Ih, and guess what, your data (content) is being collected, re-used, and effectively re-sold (it was used to train the engine and theoretically improve it, only so the companies could sell your effort driven service to others without paying you anything). I hope you don’t use it for anything confidential, and uploading content that is protected by copyright when you don’t have the rights to it (i.e. translating an article someone else wrote and that is protected by copyrights), could result in liability for copyright infringement.

    And this is even without touching in the subject of the cognative damages resulting from prolonged and repeated exposure to poor langauge. There are several scientific articles on the subject.
    Caveat emptor.

  3. chesscanoe said on July 18, 2018 at 6:27 pm

    The current probable artificial restriction of submitting only Word documents precludes my use of this service for now. Perhaps in the future when they need beta testers for a greater number of extension types, I will try it again. The privacy policy precludes much real use of this service as well.

  4. XenoSilvano said on July 18, 2018 at 6:16 pm

    fantastic, that will make my work a whole lot easier, now, when will they include Chinese, Japanese, Russian and Portuguese(?)

    I think that open file formats (which are the types that I prefer to save my documents in) should have been prioritised over the proprietary offerings of Microsoft, open file formats were purposefully created to forgo the need to acquire permission from the developers so that they may be implemented into a productivity suite

    in regards to the competency of the translations, although it should be expected that these translators will make mistakes, I am somewhat dumbfounded at times at the sort of mistakes that are indeed made, DeepL will sometimes translate text confidently but at the same time make really egregious translation mistakes that completely baffles the mind, which makes me wonder how on Earth it could have made a mistake of such kind when everything beforehand was done so well

    1. Anonymous said on July 19, 2018 at 3:13 am

      Well apparently Polish is more popular than Russian, Chinese, and Portuguese. The legendary Polish Empire and all their Polish-speaking colonies I guess?

      1. XenoSilvano said on July 19, 2018 at 11:35 pm


        ridiculous right, Russian is not only one of the top most spoken languages in the world but like you mentioned, it is also one of the most popular languages (second after English for online content), yet DeepL, for whatever reason, added Polish first 😶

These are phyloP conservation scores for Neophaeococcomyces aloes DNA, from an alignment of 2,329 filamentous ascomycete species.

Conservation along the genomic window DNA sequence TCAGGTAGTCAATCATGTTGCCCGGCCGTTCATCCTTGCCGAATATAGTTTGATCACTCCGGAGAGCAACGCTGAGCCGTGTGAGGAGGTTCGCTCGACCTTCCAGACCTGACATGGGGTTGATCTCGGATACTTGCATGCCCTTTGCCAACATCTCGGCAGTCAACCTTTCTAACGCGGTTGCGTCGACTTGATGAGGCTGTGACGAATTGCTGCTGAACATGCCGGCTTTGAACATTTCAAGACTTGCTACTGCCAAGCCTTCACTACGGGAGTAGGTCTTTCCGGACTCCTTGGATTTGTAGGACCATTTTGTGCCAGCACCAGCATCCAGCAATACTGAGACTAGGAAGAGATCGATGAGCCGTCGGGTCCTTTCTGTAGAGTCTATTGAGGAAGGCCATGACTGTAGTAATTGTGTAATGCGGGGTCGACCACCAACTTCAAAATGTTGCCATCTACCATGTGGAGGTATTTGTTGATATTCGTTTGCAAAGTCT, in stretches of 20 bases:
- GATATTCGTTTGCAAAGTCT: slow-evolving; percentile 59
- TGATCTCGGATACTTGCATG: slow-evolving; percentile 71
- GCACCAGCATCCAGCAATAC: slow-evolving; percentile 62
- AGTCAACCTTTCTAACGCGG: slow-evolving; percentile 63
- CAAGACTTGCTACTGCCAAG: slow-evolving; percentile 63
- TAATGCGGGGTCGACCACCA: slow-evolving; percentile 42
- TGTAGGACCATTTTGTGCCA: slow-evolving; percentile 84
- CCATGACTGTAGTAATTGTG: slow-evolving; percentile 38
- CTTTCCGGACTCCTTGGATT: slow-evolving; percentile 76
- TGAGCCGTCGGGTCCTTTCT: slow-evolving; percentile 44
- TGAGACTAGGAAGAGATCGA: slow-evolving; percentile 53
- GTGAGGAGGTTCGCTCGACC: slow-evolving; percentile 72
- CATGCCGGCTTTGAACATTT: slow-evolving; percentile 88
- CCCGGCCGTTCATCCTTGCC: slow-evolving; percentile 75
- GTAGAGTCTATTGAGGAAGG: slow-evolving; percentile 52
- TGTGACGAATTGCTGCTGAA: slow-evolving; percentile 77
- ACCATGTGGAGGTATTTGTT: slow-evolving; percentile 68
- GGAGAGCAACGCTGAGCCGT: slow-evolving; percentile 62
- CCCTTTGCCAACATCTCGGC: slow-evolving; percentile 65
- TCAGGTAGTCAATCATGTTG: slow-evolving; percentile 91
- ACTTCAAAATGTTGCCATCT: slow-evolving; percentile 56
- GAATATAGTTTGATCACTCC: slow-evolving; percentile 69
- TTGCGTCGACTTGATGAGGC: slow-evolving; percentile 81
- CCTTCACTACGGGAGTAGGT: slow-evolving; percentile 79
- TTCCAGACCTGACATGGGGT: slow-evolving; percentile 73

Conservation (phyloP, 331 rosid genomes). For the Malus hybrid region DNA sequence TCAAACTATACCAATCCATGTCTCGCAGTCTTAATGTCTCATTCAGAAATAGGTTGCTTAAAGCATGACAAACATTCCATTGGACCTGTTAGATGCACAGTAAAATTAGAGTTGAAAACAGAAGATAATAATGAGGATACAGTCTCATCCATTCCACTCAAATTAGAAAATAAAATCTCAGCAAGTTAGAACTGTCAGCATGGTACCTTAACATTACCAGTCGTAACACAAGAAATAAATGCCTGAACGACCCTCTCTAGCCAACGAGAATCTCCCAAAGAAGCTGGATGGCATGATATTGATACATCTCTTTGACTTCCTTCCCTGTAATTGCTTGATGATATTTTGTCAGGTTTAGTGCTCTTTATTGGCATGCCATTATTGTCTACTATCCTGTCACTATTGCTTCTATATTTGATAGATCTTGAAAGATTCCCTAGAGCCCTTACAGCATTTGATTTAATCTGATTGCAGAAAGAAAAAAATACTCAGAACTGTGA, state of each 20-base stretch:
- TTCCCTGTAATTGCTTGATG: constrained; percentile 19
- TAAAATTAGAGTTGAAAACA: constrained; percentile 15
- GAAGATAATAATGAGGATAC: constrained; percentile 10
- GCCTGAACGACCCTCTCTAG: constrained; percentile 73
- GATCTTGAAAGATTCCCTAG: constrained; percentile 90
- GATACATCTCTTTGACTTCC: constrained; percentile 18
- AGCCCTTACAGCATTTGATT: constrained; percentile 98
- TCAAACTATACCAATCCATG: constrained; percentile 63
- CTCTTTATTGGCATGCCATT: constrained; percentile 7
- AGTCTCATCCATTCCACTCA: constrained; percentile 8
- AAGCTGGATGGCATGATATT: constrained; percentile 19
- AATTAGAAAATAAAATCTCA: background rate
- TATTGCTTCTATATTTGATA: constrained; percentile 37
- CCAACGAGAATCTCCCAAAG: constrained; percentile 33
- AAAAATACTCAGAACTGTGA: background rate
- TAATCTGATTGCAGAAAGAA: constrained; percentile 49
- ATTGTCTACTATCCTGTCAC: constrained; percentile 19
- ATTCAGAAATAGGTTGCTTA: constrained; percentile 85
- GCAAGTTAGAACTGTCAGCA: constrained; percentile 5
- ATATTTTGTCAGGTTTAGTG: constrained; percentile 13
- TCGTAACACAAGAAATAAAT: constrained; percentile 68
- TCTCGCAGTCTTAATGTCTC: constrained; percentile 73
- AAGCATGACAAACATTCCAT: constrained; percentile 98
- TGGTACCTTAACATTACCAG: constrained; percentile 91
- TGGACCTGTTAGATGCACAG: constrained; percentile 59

2. ROB said on February 10, 2020 at 9:32 am

        because some of the developers are Polish? haha

  5. Anonymous said on July 18, 2018 at 1:46 pm

    Tried only this French word “consternant” with language detection to translate it into English.
    Deepl detects “consternant” as English word, already in English > Deepl translates it in French as “constant”
    Google Translate detects “consternant” as French word, GT translates it in English as “appalling”

    DeepL document translations > totally useless to me as I do not use Microsoft Office formats. “Consternant” while taxpaying citizens since years are trying to persuade governments to use open source software to see developers continuing to “lick the arse” of Microsoft.

    1. Anonymous said on July 18, 2018 at 2:20 pm

      A “good” robot translator needs lot of people giving their time and knowledge to make it “working”. Either you are rich enough to pay them, either you need help from volunteers interested in the project. In that case at first choosing a proprietary format to me is nonsense.

  6. pau(us) Bekkers said on July 18, 2018 at 11:03 am

    I use the Deepl translator for some wile and I am quite pleased with it and yes I would like some more languages added but I really like the new possibility to at once translate a complete document.
    I agree with Martin that after the translation sentences are sounding robotic and not human-like for the most part.
    But with the translation from Englisch to Dutch I understood pretty well more than the essence of the article so that I could knit the article straight with little effort (do they say that in Englisch?)!
    Hopefully, Deepl is going on with keeping their development team pointing in the direction of developing handy things like making it possible to translate a complete document and once and making translation less robotic.

  7. klaas said on July 18, 2018 at 9:53 am

    I have been using DeepL ever since you brought it to our attention and have been happy with the quality of translations. I use Google Translate as a kind of back-up, when I need more possibilities of a translation, which I miss in DeepL. GT gives more phrases and sometimes more synonyms too.
    I look at DeepL as a start-up that needs time to mature.